Research into the history and origin of this elegant horse proved the ancient lineage of the Caspian. It was identified, as a royal breed previously thought long extinct.
Through examination and research of ancient Persian archaeological remains, along with blood type, bone structure and genetic testing, the Caspian was found to be the forerunner of Persia’s native wild horses.
It was used to develop the ancient Arabian by the Mesopotamians in the 3rd millennium BC. Identification of the Caspian was aided by several of its unique features such as its blood hemoglobin composition and its skeletal structure.
The rediscovery of the Caspian and the archaeological and scientific research it inspired have offered solid and convincing proof of the origin of the hot blooded, Near Eastern horse. As Louise Firouz states, “Iran’s position at the crossroads of the earliest human in migrations with the lush pastures of the Elburz and Zagros mountains and plentiful water, put her in the unique position of having all the natural elements for being the first to selectively breed horses for different uses and specific characteristics.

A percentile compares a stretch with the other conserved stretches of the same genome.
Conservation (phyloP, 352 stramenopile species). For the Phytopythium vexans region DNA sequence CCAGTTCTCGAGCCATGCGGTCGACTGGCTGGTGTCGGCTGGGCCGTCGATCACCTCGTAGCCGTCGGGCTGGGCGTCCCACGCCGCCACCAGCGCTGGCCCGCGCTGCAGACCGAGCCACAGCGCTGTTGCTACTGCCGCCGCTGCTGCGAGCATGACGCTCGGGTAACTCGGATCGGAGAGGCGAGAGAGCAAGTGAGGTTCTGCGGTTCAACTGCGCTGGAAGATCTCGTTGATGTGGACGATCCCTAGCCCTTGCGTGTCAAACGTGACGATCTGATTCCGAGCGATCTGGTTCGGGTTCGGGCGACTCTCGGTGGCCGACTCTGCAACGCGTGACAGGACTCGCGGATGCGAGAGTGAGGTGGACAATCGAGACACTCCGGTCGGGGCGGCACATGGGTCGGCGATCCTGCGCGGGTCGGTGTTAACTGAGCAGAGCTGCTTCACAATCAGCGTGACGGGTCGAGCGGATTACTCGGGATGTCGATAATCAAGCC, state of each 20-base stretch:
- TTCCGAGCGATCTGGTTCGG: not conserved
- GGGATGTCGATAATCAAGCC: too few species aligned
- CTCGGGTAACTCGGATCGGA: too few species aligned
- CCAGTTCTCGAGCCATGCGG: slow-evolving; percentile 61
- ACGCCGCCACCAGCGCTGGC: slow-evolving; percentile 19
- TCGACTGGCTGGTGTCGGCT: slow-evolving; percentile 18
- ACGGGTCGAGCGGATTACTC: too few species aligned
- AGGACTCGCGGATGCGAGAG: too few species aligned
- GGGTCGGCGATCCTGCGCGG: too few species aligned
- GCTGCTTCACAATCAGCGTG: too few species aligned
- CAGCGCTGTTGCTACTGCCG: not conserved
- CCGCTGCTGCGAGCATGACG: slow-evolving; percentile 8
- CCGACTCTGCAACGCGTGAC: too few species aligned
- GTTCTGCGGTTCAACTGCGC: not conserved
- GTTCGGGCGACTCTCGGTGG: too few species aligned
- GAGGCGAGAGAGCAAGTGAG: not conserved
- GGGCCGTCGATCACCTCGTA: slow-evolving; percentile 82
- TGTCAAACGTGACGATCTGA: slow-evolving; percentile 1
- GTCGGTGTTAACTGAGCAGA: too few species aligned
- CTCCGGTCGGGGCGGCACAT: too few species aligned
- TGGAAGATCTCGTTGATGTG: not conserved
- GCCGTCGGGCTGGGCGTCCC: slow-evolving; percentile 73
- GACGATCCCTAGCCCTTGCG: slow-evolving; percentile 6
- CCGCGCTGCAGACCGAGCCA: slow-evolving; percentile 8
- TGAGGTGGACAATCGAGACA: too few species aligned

” With findings from cave diggings made in Iran in 1949, Carleton Coon discovered remains, which proved that the horse was in Iran in the Mesolithic period.
This finding refuted the previously held belief that horses were not native to Iran, but were introduced by Indo-Europeans in the 3rd or early 2nd millennium BC.
Small wild horses roamed the district of Persia around Kermanshah, now known as Bakhatran, in west central Iran. The most common theory of the horse’s presence around Kermanshah is that many species were swept southward before glaciers, re-treating to warmer climates.